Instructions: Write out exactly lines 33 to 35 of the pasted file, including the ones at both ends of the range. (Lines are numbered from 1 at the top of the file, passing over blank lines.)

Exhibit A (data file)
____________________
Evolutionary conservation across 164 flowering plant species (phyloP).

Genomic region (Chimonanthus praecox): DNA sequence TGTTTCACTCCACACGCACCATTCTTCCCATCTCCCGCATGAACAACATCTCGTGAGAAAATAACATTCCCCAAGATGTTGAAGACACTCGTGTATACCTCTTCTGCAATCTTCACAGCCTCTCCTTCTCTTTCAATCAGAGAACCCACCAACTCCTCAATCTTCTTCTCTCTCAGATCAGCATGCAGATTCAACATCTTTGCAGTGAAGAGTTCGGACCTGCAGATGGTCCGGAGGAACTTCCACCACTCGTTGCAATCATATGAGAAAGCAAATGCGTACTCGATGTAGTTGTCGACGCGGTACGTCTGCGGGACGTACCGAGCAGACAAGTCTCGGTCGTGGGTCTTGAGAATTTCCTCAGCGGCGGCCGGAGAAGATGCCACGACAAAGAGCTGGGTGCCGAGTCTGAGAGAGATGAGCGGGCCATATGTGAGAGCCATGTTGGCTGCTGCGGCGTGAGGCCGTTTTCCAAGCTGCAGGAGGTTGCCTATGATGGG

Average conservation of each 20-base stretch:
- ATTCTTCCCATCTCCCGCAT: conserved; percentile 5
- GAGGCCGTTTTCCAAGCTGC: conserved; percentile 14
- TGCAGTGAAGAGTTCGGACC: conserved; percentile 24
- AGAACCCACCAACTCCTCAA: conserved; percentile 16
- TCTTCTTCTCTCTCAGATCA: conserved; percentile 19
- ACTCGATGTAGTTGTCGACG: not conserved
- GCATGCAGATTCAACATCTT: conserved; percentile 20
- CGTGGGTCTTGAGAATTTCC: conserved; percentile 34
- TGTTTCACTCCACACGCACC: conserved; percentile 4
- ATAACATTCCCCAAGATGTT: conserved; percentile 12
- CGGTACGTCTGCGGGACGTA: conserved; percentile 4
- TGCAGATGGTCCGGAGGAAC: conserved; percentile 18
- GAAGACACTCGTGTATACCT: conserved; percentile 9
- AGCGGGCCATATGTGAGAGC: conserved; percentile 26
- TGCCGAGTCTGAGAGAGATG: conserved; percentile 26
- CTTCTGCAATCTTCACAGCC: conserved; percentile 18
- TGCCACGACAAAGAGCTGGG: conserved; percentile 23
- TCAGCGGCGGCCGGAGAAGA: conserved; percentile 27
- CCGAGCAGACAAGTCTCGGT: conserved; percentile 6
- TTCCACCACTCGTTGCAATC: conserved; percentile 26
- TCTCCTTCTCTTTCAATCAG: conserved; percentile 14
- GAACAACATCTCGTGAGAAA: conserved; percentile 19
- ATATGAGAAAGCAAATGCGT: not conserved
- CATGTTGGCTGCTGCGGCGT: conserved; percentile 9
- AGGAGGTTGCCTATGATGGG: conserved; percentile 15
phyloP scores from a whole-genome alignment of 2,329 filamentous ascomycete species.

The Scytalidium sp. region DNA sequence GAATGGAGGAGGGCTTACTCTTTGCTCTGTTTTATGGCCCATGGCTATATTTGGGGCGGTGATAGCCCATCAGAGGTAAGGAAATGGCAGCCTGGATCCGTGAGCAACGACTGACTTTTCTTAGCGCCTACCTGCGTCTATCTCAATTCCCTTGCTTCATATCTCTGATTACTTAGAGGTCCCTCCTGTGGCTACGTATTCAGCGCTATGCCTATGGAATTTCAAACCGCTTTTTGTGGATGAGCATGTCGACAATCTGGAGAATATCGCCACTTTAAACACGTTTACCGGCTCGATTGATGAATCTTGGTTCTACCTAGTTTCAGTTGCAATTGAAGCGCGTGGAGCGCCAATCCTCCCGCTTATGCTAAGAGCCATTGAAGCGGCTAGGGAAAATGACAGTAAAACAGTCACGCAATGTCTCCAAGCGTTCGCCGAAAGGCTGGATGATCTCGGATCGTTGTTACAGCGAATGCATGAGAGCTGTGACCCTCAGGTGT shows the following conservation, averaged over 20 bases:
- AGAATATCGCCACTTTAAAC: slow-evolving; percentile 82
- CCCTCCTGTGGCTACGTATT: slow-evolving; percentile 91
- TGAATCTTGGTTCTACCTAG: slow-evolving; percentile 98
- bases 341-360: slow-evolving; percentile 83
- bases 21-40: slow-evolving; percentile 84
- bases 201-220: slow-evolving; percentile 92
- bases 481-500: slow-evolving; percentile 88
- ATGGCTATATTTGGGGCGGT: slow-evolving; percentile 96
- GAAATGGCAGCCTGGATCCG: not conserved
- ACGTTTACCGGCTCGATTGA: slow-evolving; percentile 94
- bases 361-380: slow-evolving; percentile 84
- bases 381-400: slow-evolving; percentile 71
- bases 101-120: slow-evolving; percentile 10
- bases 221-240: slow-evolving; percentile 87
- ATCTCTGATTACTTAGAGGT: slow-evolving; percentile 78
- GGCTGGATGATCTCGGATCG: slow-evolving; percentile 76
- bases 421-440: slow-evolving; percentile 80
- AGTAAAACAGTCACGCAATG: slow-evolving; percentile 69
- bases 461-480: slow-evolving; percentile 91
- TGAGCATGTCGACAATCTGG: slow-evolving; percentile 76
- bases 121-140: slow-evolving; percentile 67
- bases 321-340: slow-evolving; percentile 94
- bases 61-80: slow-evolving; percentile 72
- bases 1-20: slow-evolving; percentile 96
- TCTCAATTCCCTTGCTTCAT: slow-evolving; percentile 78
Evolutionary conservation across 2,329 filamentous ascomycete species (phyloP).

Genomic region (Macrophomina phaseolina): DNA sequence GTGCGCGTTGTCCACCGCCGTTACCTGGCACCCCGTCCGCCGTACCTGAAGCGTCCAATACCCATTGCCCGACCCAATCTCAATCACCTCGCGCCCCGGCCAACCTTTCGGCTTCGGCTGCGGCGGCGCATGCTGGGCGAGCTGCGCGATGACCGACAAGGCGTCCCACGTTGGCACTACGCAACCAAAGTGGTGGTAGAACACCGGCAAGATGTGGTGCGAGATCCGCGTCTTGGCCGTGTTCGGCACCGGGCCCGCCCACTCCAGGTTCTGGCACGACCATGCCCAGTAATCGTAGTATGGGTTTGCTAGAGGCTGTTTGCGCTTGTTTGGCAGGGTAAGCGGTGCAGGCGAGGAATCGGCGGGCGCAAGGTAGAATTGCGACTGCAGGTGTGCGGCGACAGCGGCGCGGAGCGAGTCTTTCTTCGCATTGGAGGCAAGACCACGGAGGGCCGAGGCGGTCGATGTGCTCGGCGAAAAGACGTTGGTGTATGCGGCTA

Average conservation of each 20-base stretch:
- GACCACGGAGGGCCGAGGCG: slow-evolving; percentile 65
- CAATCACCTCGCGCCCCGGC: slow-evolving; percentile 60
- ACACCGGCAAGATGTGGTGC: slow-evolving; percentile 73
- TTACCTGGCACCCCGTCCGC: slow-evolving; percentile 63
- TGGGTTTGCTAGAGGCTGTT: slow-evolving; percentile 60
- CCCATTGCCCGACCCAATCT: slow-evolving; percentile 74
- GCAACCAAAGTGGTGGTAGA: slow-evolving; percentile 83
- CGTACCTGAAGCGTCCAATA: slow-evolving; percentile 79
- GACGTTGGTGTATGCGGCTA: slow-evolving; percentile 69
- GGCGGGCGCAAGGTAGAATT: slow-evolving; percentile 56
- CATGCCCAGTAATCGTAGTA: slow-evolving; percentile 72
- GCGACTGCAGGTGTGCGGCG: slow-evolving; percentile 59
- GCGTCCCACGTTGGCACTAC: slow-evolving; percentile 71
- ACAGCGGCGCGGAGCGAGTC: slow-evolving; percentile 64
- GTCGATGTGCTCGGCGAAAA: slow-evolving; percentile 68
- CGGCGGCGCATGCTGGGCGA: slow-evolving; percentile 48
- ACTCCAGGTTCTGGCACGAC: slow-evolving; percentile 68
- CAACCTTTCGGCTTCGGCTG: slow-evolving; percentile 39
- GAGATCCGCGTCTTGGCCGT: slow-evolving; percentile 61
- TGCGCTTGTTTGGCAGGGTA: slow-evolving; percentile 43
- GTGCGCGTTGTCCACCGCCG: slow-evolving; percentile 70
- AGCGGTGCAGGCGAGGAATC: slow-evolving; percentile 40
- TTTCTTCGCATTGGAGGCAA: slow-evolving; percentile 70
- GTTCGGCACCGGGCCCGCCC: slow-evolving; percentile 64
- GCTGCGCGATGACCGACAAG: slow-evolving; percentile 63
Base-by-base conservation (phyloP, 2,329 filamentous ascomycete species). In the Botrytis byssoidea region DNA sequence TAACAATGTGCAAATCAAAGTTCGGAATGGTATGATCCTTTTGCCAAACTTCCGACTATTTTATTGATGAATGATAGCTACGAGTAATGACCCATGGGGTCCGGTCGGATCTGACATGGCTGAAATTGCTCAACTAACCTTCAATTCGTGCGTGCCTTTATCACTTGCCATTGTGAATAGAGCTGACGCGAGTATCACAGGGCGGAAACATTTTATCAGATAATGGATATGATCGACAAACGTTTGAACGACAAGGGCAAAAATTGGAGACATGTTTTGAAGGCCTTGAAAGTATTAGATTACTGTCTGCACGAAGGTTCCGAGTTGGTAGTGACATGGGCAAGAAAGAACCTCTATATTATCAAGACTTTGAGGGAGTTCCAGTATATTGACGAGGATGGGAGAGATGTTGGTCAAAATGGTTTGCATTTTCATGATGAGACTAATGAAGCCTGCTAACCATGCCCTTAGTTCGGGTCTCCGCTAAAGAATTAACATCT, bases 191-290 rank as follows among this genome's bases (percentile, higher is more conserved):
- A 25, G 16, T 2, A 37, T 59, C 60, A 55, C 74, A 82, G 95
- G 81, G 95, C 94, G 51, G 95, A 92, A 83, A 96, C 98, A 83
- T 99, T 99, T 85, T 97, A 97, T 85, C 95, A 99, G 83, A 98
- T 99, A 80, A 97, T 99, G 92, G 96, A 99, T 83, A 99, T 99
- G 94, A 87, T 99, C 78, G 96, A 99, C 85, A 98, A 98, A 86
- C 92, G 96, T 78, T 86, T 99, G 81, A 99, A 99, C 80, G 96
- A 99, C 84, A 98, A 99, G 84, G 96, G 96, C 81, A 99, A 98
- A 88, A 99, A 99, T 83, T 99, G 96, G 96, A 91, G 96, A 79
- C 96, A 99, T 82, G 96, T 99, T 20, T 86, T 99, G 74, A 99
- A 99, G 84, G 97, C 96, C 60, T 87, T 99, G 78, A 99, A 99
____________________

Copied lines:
- TGAATCTTGGTTCTACCTAG: slow-evolving; percentile 98
- bases 341-360: slow-evolving; percentile 83
- bases 21-40: slow-evolving; percentile 84